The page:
Listen in several languages! Click the "red world icon" below. Thank you for being apart of the Meditation Life Skills Community!
A driving meditation? Say what? After reading that title you may be thinking, “Meditating while driving? That’s crazy!”
You are probably envisioning someone trying to drive a vehicle with their eyes closed, seated in the lotus position, and chanting mantras, while trying to form appropriate mudras with their hands. That is the typical experience most people think of when they hear the word “meditation”.
Driving meditation, also called mindful driving, is a totally different animal.
Many types of meditation simply ask you to be mindful of your present experience. This means to open your mind and all of your senses to everything that is going on around you.
Doesn’t this sound like the perfect recipe for safe driving? How many hours a day or a week do you spend behind the wheel of your car? Instead of considering this as wasted, stressful time, why not use it as a chance to practice mindfulness?
Notice that this “driving meditation” practice is called “mindful driving”, and not road rage, judgmental driving, or revenge driving.
Here are five easy steps to incorporate mindfulness driving meditation into your drive:
1. Take a few deep breaths. Take a minute or two to be aware of your body. Feel the sensation of your hands on the steering wheel, the seatbelt against your shoulder, your foot on the petal. Make an effort to feel as present and as aware of your body as possible.
2. Turn off radios and audiobooks and your phone. This includes your favorite radio stations and audiobooks and cell phone. Spend a minute enjoying the silence. Listen to the engine of your car rumble. Enjoy the sensation of having zero distractions.
3. As you drive, tune in to your surroundings. You have probably never even noticed it, but your eyes are looking everywhere when you drive—on the road in front of you, in three different mirrors, on the sidewalks, and more. Notice that you are looking when you drive. Then, be aware that you are listening. Pay attention to every sound you hear.
4. Develop mindfulness rituals. A mindfulness routine might feel unusual at first, so ease into it. Make small efforts, like pausing to take a deep breath every time your car stops. Or, reward yourself with a small piece of your favorite candy when you complete five minutes of mindfulness in your drive.
5. When your mind wanders, gently bring it back. Nobody masters mindfulness in a day: your mind WILL wander. When it does, gently bring it back with the steps mentioned above.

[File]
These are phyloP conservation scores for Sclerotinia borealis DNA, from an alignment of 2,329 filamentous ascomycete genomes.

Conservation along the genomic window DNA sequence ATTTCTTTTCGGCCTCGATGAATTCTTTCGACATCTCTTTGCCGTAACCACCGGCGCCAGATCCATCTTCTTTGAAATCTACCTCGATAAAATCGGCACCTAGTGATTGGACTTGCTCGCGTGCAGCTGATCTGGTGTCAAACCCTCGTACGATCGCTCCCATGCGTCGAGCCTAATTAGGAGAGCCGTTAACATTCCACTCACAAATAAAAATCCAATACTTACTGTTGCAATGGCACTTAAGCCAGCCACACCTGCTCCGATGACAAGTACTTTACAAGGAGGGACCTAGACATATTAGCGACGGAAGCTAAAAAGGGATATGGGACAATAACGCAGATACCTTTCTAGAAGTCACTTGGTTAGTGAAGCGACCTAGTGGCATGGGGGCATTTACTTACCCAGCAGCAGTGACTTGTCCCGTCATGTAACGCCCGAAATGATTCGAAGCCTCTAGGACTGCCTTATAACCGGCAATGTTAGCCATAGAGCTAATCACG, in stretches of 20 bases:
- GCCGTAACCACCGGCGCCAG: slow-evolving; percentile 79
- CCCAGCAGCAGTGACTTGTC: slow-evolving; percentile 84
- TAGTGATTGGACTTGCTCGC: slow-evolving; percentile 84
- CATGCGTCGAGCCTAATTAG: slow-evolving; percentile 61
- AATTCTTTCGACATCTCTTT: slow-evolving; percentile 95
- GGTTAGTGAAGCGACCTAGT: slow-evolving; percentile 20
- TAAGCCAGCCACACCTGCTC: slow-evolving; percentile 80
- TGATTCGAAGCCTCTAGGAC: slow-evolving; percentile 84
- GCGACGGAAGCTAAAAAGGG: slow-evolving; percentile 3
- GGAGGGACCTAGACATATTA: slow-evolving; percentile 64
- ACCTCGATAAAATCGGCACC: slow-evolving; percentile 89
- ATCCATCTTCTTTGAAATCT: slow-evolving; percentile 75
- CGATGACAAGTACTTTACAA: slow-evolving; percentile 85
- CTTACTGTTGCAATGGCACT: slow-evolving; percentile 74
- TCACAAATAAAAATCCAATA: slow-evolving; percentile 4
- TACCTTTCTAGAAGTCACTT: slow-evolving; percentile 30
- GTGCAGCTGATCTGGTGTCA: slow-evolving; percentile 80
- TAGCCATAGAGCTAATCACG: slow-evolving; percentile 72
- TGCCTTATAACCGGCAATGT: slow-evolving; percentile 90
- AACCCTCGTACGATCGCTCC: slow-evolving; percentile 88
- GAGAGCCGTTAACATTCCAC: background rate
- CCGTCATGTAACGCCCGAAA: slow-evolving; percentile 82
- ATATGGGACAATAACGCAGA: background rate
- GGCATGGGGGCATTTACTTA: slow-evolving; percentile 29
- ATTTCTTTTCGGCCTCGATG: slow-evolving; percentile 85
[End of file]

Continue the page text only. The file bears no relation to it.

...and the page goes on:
Being totally aware of everything that is going on around you while you drive is going to mean that you definitely see poor driving habits by other drivers. When you practice mindfulness driving meditation, whether driving or seated comfortably in your living room, you become aware of your current experience.
However, you do not judge the experience. You simply encounter it, allow yourself to experience it, only concerning yourself with truly being in the moment.
This means that your vision sees brake lights popping up on a line of vehicles in front of you. Your ears alert you to a car horn. Your hands notice that there is a little movement in your steering wheel, which means you may have encountered a rougher or more difficult driving terrain.
If more people would practice mindful driving meditation, instances of traffic accidents and road rage would drop dramatically.
Mindful driving meditation could lead to lower insurance rates. It can definitely help lower your stress level if you are heading to a job you hate and can help you de-stress after a challenging day at work. This means less stress and
anxiety when you arrive home, which promotes a happier home environment.
There are a lot of reasons to practice mindfulness while you drive in the form of a driving meditation.
Not only do you become a safer and more aware driver, but your daily commute can actually become a stress-reliever, rather than promoting stress and anxiety.
The next time you drive, practice a driving meditation and be present in everything that is going on around you. Develop an awareness of your situation, without reacting judgmentally. You will find more peace and less stress in your life, and may actually enjoy driving when in the past it was an activity you dreaded.